TicTacToe Playing LEGO Mindstorms Robot Using Computer Vision

You can play TicTacToe with this LEGO Mindstorms EV3 robot. It uses three motors to drop the balls into the right field. It uses a NXTCam to view the board and then calculates the best move using a MiniMax Algorithm. All future moves are explored an rated according to their winning chances. The work is based on the TicTacToe code of Thomas Kaffka. An IR sensor detects your hand when you drop your ball. The robot is using red balls and the human player uses blue balls. The Java code is available over at Github. The building instructions are available for LEGO Digital Designer. I used the MinuteBot baseplate, which is useful for building static Technic/Mindstorms models.


LDD does not have all the required pars in its database. You will have to replace 22961 with 27940. You will also need to add a worm wheel 27938. In addition you should use a lamp to provide consistent lighting. I used a USB powered LED circular lamp the can be powered through the USB port of the EV3. I only had to take out the lens in the middle so that the camera fits through the hole. A rubber band holds the light in place. To calibrate the robot I added a little arm at the end of the base plate against which the robot arm rotates. The position of the camera can be centered on the board using the wrench and through sliding along the axles.

You can also find information about the robot over at Rebrickable. The inventory there is correct and complete. Except for the base plate of course.


LEGO Compatible Medium Sized Thrust Ball Bearing

LEGO’s turn table has considerable friction and rotating a model at an exhibition for a whole day would ruin it. A thrust ball bearing is necessary to decrease the friction. I previously 3D printed a large bearing for my Unikitty. For this year’s exhibition I needed a smaller thrust ball bearing so I designed a new medium sized ball bearing. It includes liftarms to hold a worm wheel which results in a rotation ratio of 1:78. You can download the model from A360 and GrabCAD.

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Working in a “smart” building

For more than a year I have the pleasure to work in an office in the John Britten building at the University of Canterbury. The office is light, friendly and spacious. I should be more than happy but this building comes with a twist. It is smart. The room has a motion sensor and a temperature sensor. The lights are suppose to go on when activity is detected and the window is suppose to open when it becomes too hot in the room. Notice that this smart building does not have the ability to regulate the heaters. If I switch the heater fully on and thereby create a little sauna then the building will open the window instead of regulating down the heater. I am not sure if this is smart.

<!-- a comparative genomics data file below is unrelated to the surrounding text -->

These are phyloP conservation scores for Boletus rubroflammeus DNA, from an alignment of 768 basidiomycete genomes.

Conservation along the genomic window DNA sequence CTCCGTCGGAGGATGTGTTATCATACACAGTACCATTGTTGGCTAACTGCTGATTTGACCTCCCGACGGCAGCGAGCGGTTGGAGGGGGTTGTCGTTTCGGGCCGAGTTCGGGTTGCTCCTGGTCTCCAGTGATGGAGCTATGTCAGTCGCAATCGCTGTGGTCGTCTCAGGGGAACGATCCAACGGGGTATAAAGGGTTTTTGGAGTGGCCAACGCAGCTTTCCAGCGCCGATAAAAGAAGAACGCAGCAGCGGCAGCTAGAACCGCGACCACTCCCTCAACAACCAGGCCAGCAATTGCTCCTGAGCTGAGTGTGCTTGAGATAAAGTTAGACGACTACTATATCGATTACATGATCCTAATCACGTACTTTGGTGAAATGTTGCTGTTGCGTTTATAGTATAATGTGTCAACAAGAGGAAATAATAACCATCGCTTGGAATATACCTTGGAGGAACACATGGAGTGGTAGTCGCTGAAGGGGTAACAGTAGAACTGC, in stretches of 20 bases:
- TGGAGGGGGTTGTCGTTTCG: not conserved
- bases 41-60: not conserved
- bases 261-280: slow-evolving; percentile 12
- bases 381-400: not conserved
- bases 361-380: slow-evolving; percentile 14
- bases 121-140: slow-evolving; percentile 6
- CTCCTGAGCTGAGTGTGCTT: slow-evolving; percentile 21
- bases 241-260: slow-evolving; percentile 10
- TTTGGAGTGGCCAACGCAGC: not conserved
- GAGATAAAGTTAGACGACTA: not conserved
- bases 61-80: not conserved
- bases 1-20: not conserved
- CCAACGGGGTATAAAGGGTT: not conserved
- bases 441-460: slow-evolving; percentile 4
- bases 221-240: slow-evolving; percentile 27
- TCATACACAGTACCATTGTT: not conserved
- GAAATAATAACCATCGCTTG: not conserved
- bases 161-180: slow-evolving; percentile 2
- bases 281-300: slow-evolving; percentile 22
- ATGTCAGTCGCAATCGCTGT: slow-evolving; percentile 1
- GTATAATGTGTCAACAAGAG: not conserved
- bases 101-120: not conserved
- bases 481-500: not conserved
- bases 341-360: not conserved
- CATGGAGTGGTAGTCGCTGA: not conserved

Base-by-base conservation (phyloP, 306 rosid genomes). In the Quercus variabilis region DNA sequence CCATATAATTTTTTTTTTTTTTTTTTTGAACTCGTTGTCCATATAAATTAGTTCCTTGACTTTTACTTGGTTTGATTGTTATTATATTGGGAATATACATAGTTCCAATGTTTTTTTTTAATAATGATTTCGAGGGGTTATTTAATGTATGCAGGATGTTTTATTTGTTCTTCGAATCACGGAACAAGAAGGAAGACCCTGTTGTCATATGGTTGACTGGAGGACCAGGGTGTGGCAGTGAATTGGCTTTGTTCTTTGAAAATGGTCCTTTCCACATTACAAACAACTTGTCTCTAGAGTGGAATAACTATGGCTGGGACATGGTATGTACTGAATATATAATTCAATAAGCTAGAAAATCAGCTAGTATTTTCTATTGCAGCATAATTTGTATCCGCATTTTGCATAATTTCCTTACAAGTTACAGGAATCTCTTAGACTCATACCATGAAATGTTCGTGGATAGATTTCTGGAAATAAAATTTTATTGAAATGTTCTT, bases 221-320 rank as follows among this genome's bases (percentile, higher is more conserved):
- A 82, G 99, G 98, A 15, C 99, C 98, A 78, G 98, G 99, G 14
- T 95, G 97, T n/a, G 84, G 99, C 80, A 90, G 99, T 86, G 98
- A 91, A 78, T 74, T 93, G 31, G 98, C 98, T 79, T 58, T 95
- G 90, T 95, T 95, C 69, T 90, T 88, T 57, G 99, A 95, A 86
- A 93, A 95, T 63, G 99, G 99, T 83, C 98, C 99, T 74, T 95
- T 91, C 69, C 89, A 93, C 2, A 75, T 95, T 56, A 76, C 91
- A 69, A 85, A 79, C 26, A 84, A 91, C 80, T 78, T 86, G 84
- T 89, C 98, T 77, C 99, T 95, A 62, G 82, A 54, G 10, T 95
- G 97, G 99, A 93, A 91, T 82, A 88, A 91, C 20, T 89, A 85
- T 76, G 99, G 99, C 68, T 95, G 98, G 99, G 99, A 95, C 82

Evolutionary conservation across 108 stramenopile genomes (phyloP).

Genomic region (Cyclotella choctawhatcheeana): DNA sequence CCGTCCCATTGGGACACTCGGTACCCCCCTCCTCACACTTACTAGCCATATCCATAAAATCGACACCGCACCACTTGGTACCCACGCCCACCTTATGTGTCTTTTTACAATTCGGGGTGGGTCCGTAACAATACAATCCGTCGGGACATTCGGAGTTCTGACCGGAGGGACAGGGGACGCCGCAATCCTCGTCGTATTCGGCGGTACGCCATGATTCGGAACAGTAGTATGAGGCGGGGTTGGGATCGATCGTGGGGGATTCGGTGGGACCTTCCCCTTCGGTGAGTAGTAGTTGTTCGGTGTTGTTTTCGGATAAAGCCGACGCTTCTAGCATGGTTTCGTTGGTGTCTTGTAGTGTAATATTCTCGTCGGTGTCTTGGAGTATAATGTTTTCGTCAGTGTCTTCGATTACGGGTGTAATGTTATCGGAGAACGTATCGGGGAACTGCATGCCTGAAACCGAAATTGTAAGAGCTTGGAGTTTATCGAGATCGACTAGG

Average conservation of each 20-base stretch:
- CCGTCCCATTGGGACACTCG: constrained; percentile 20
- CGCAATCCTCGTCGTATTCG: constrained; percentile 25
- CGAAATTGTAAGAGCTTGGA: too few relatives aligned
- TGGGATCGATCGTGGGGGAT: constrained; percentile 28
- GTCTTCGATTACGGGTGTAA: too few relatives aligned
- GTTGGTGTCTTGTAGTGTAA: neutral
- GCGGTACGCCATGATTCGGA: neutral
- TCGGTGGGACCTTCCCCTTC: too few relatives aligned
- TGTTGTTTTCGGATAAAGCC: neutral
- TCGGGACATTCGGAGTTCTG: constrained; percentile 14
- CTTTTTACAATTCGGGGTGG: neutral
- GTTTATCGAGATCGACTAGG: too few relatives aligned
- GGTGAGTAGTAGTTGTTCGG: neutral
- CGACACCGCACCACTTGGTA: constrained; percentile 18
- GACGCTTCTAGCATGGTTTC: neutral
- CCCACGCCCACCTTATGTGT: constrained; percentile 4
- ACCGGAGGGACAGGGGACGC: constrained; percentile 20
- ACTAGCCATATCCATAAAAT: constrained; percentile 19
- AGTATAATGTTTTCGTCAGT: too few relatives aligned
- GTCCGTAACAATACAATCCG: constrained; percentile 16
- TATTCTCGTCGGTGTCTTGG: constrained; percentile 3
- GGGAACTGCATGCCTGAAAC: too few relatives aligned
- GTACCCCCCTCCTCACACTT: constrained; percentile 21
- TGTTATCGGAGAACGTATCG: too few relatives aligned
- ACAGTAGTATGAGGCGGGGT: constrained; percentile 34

The biggest problem is that the window’s behaviour could best be described as neurotic. It opens and closes nervously without considering the noise it makes or the noise that the construction site outside is creating. The only way to tame this autonomous monster is to log into a website and set the window to manual. There is no switch or lever that I could use.

LEGO EV3 Robot Measures the Environment

So I ended up creating a little LEGO robot that would log the environment of the office and the opening of the window in the hope to detect a pattern. Something to convince me that there is method in this madness. Other than that the windows close at 5pm sharp I could not. But along the way I learned a bit more about information visualization on the web and how to to create a useful little logging robot. Have a look at the graph that I produced.


Revisiting 8230 Coastal Police Buggy – Stud.io Review

A review of the new Stud.io closed beta software. It is an excellent LEGO digital design software with a huge potential.

Back in 1996 I created 3D animated building instructions for the set 8230 Coasatal Policy Buggy. It was part of an internship at a 3D Company and it took me months to model every brick and to animate the whole model. Below is a rendering that took half a day to render. Twenty years later it is time to build this model again. Not with LEGO Digital Designer (LDD), but with Stud.io, the latest addition to virtual LEGO editors. Stud.io is currently a closed beta and the makers of Bricklink sign responsible for its development. Continue reading “Revisiting 8230 Coastal Police Buggy – Stud.io Review”

iOS Just Got A Paper On Nuclear Physics Accepted At A Scientific Conference

Automatically generating scientific articles has become easy with dedicated software such as SCIgen. Even a paper that only repeated the sentence “Get me of your fucking mailing list” was recently accepted for publication. Today I received an invitation from the International Conference on Atomic and Nuclear Physics to submit a paper. Since I have practically no knowledge of Nuclear Physics I resorted to iOS auto-complete function to help me writing the paper. I started a sentence with “Atomic” or “Nuclear” and then randomly hit the auto-complete suggestions. The text really does not make any sense. After adding the first illustration on nuclear physics from Wikipedia, some references and creating a fake identity (Iris Pear, aka Siri Apple) I submitted the paper which was accepted only three hours later! I know that iOS is a pretty good software, but reaching tenure has never been this close.

UPDATE (27/10/2016): Turns out that conference organizer, OMICS Group, is currently under federal investigation.

Here is a short demonstration on how I wrote the paper:


Here is the acceptance notification: